The Untz: Do you think this will give rise to an army of Mr. Bill.Gates copycats? What's the end game with giving up your deepest, darkest studio secrets?
I doubt it'll breed copycats; I just don't think the sound is popular enough to entice enough people to start doing this kind of thing. Take something like Skrillex for example. I think the amount of fame and fortune that he saw so early on inspired a lot of people to do that kind of thing, because it was clear there was an infrastructure behind it in terms of shows, releases, etc. Whereas I feel like with our sound, there's not so much, and unfortunately money and popularity seems to be what inspires a lot of people to write music these days. Of course, I'm not saying everyone is this way, I give our fans more credit than that, but if an army is what you're talking about, I doubt it'll go quite that far, and if it does, I'd honestly be stoked with that! Replication is the biggest form of flattery, in a way.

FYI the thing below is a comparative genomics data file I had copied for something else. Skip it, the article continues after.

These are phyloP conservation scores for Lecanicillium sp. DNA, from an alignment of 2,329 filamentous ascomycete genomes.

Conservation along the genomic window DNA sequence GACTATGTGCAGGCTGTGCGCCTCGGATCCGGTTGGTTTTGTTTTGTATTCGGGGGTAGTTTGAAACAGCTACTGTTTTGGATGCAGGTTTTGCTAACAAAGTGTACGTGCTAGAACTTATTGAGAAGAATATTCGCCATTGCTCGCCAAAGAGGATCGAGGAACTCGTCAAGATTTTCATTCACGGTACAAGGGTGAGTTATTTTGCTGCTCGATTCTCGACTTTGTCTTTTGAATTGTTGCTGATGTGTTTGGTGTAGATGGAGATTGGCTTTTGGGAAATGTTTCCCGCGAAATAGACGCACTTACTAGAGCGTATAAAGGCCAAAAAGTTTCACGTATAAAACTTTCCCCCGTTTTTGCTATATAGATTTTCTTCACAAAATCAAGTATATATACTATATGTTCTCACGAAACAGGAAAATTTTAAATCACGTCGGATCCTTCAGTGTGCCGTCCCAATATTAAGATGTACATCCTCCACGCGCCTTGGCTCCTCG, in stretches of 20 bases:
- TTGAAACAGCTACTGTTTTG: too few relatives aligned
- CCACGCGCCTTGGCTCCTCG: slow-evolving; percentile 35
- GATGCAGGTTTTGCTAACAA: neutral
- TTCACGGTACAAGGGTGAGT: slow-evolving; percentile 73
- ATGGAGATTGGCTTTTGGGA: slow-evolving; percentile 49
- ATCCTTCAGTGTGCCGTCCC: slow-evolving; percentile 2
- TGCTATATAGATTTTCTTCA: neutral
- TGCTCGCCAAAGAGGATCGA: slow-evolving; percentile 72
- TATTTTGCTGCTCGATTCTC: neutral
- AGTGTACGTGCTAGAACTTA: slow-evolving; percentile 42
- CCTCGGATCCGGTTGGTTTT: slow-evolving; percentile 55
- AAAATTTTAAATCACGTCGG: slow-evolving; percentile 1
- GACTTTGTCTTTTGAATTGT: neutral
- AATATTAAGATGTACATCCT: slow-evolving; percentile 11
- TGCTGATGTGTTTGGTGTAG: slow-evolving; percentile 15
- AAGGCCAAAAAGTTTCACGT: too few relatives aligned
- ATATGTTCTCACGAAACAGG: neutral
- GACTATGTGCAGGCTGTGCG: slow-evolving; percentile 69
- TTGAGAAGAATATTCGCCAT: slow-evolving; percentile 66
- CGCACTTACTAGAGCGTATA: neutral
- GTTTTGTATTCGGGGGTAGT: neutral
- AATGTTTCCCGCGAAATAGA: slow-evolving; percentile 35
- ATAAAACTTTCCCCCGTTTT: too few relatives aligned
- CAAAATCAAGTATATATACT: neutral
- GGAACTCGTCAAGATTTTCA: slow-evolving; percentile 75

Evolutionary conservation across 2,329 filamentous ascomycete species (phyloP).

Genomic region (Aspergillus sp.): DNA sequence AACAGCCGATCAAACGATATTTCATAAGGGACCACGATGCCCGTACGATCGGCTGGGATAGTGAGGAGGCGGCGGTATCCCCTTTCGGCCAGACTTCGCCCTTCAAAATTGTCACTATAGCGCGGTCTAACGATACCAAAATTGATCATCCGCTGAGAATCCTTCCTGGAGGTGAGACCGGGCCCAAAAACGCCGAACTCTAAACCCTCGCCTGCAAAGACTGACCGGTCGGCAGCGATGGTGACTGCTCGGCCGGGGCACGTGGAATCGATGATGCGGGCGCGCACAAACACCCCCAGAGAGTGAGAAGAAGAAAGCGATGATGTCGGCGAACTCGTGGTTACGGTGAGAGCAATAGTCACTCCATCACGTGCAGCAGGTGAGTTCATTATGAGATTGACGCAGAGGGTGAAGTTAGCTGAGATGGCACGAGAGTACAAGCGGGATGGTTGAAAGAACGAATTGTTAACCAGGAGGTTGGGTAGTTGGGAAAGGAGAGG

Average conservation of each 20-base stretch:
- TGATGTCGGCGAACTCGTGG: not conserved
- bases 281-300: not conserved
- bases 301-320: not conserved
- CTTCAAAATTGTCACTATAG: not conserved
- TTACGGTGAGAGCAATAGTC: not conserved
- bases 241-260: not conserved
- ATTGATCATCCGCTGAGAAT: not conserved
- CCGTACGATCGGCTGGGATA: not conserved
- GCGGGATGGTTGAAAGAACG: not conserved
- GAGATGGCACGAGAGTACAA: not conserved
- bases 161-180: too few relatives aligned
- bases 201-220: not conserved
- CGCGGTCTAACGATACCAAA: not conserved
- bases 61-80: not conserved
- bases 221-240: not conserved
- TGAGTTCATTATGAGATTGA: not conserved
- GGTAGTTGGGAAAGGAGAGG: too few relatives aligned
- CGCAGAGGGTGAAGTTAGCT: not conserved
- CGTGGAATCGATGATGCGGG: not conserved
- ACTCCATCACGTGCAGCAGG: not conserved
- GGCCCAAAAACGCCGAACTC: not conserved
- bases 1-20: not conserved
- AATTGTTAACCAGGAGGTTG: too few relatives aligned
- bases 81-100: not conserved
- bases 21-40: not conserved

The Untz: This idea creates a much more democratic atmosphere around production, was this a joint brainchild? Or did one of you approach the other with the concept?
Mr. Bill: Well, Dylan I think was the one who initially kinda put his foot down and was like "OK, I'm flying out to Denver for a week, let's do this once and for all", then it was my idea to stream the whole thing on Twitch (a platform Dylan hadn't heard of at the time), because, I feel like Twitch is the new YouTube basically, it's such a good website, and just has such a monopoly on the entire streaming thing.
Since then, I think Dylan has been streaming a bit more. Obviously we saved the videos from our stream (which is around 60 hours of footage of us in the studio grinding away at this tune), and then finally we kinda came up with the release plan together.
I think it was my idea to tier the release in this way though, where the track is free, then the stems are $10, the project file is $20, then the videos are $30 (and of course, each higher tier includes the content from the previous tier).